Politicians, don't 'Just Say No' to the Bowles-Simpson recommendations

Politicians from the left and right have responded with knee-jerk objections to the report from the co-chairs of President Obama's deficit commission. It's time for the adult conversation to begin.

Illustration / Tim Goheen / Newscom / File
Democrat Erskine Bowles and Republican Alan Simpson, co-chairs of President Obama's bipartisan deficit commission, released a plan to increase revenues and cut spending. In response, members from both parties have denounced the plan.

[Editor's note: The referenced CNN clip can be viewed here.]

Ronald Reagan’s budget director, David Stockman, was on CNN last night, telling it like it is about the tough choices necessary to rein in our nation’s currently-unsustainable budget deficits. (Here’s a related recent interview of him by 60 MinutesLesley Stahl.) He’s no sitting politician, nor a political hack, of course. Among those who are, we are already getting the “attack and cower” reaction to the Bowles-Simpson recommendations that came out yesterday, as described in Lori Montgomery’s story in today’s Washington Post:

[T]he reaction was harsh in some quarters, particularly among liberals who have vowed to protect retirees from any reduction in benefits. House Speaker Nancy Pelosi (D-Calif.) called the plan “simply unacceptable.”

Speaker-in-waiting John A. Boehner (R-Ohio) declined to comment, saying he would discuss the plan with his three representatives on the panel. But Republican anti-tax activist Grover Norquist was not happy and warned that Republicans who support the proposal would be breaking their pledge not to raise taxes.

The “just say no” attitude is no longer acceptable. Bowles and Simpson confronted the real tradeoffs and made their tough but specific choices. People can legitimately disagree with the particular mix of policies they propose; for example, I think revenues need to come up by more than the 21 percent of GDP they allow, so that there would be more balance between the spending cuts and the revenue increases. But if people object to the plan, they need to suggest real alternatives. (I would prefer we don’t drop marginal tax rates so much and that we consider new sources of revenue beyond the broader definition of taxable income, so that more of the added revenue is used for deficit reduction and less for lowering tax rates.)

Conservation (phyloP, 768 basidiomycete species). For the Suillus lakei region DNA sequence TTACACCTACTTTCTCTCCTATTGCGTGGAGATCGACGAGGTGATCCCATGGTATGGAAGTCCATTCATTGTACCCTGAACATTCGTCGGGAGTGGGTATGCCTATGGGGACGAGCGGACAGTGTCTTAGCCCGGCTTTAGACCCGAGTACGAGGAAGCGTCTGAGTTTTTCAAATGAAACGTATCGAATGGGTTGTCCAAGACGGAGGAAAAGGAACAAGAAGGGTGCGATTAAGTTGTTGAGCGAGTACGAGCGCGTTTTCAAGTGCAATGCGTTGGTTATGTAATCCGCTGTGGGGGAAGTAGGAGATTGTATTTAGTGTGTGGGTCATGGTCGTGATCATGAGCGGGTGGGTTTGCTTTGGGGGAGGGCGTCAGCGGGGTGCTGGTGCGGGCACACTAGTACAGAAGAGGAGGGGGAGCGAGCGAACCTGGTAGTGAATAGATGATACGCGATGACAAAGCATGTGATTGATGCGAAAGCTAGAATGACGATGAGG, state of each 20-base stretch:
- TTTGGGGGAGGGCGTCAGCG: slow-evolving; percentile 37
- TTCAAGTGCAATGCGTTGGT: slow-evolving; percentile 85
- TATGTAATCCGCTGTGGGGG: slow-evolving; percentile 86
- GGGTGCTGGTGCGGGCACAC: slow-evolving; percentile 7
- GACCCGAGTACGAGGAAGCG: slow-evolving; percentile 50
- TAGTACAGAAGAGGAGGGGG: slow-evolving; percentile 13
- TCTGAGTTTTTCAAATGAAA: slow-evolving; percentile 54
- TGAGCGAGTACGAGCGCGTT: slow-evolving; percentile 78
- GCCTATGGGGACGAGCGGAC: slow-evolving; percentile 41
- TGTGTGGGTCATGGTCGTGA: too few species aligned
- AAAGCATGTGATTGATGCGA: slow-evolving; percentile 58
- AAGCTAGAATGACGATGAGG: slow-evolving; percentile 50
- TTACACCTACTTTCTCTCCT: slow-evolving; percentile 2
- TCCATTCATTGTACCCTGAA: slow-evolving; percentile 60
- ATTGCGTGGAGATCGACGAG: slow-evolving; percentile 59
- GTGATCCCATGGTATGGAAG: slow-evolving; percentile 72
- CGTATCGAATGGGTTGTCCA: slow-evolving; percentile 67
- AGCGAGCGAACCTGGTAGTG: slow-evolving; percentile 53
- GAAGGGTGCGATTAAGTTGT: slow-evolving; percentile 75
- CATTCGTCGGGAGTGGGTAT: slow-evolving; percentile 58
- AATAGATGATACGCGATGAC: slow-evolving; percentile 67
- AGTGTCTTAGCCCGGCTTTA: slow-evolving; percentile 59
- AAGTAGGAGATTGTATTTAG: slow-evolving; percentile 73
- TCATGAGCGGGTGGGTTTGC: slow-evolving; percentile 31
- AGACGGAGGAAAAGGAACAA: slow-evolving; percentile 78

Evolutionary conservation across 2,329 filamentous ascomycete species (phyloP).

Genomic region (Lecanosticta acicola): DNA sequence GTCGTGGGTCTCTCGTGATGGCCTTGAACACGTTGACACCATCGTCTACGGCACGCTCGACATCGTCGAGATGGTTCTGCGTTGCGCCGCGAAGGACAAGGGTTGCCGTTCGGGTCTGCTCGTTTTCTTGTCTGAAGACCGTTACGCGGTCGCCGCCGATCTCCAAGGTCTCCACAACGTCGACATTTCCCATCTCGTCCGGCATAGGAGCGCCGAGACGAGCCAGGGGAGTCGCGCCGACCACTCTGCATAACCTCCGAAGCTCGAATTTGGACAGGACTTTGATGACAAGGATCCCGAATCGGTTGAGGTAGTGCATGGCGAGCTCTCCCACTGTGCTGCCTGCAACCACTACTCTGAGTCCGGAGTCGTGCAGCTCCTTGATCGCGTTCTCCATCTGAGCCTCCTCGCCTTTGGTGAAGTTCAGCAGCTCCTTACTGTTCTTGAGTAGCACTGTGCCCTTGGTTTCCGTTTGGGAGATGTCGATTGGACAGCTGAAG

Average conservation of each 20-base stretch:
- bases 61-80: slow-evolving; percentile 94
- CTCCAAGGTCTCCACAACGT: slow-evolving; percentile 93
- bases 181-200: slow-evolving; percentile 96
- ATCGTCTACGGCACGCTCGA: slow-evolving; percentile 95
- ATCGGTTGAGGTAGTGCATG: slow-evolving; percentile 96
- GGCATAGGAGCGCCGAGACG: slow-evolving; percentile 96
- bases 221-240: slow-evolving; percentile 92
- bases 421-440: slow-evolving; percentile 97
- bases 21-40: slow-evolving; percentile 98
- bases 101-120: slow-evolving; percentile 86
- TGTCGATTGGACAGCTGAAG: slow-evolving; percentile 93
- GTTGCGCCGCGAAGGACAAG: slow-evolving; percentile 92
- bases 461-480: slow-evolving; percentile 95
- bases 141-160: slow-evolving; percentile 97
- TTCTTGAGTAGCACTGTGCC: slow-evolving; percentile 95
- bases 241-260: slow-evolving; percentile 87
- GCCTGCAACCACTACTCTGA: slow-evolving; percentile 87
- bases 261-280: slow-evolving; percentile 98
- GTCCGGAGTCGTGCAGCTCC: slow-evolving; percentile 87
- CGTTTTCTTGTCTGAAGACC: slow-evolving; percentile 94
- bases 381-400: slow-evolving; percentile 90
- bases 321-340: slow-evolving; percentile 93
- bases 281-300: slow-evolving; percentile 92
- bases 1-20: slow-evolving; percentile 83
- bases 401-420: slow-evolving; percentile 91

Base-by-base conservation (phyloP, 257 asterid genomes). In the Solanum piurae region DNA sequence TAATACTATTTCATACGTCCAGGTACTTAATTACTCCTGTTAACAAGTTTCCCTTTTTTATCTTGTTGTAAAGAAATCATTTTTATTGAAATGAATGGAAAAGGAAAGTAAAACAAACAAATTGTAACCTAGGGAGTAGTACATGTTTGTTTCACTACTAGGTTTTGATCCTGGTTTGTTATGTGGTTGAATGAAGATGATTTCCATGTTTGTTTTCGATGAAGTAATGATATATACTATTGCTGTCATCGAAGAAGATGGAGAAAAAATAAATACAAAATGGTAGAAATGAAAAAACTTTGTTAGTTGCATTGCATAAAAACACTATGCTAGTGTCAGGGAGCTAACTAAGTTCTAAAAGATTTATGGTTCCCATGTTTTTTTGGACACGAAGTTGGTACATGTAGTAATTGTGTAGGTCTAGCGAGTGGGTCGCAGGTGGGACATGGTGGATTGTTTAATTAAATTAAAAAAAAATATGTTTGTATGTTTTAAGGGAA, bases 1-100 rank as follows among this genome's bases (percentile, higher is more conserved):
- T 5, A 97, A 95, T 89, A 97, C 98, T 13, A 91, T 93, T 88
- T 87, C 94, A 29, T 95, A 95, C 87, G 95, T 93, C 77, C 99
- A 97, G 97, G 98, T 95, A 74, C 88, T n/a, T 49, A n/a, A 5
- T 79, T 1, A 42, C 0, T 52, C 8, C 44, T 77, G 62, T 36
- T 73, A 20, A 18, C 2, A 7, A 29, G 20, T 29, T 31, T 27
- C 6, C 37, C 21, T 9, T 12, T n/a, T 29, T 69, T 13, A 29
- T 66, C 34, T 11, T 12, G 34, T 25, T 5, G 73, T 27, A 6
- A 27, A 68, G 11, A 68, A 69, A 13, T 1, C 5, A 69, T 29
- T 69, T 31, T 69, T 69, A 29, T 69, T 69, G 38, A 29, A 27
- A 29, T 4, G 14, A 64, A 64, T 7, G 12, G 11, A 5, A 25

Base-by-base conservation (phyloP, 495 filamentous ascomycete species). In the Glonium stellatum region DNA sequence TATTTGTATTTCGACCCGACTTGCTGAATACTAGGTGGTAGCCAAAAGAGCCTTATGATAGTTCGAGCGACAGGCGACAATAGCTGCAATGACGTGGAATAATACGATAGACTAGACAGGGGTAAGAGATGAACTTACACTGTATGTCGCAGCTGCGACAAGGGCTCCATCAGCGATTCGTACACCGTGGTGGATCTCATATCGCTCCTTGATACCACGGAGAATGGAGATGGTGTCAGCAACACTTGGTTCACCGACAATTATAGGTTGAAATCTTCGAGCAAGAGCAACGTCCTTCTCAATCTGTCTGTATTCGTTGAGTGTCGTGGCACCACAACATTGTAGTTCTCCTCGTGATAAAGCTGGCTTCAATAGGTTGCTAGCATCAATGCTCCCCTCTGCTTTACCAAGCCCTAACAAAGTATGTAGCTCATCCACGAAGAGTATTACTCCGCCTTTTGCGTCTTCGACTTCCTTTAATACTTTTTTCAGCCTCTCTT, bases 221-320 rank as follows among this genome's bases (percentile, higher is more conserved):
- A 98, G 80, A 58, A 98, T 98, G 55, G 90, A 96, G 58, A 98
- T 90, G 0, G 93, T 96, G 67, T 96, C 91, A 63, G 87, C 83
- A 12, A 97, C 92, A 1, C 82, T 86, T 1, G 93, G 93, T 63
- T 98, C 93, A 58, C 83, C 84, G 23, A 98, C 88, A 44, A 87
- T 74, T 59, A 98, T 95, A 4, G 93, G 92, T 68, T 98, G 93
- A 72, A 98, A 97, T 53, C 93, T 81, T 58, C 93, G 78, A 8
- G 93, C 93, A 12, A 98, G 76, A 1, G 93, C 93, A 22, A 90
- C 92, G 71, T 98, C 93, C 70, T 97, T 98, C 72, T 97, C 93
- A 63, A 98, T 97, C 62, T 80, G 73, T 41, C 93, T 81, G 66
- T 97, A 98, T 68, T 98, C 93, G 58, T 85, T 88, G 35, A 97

Today the Wall Street Journal asks (emphasis added) “What should be dropped from the deficit reduction panel’s draft proposal?” But that’s not the right question to be asked of the American people or of our policymakers. The right question is: “How would you rather do it?”–i.e., what would you substitute in the proposal? (Not “how would you rather (continue to) NOT do anything?”)

And here’s Concord’s official reaction to the Bowles-Simpson recommendations. The bottom line:

“Many people have been calling for a serious conversation about these issues. The bipartisan reports now beginning to circulate will test whether that desire is real or simply an excuse for inaction,” [Concord Coalition executive director Robert L.] Bixby said.

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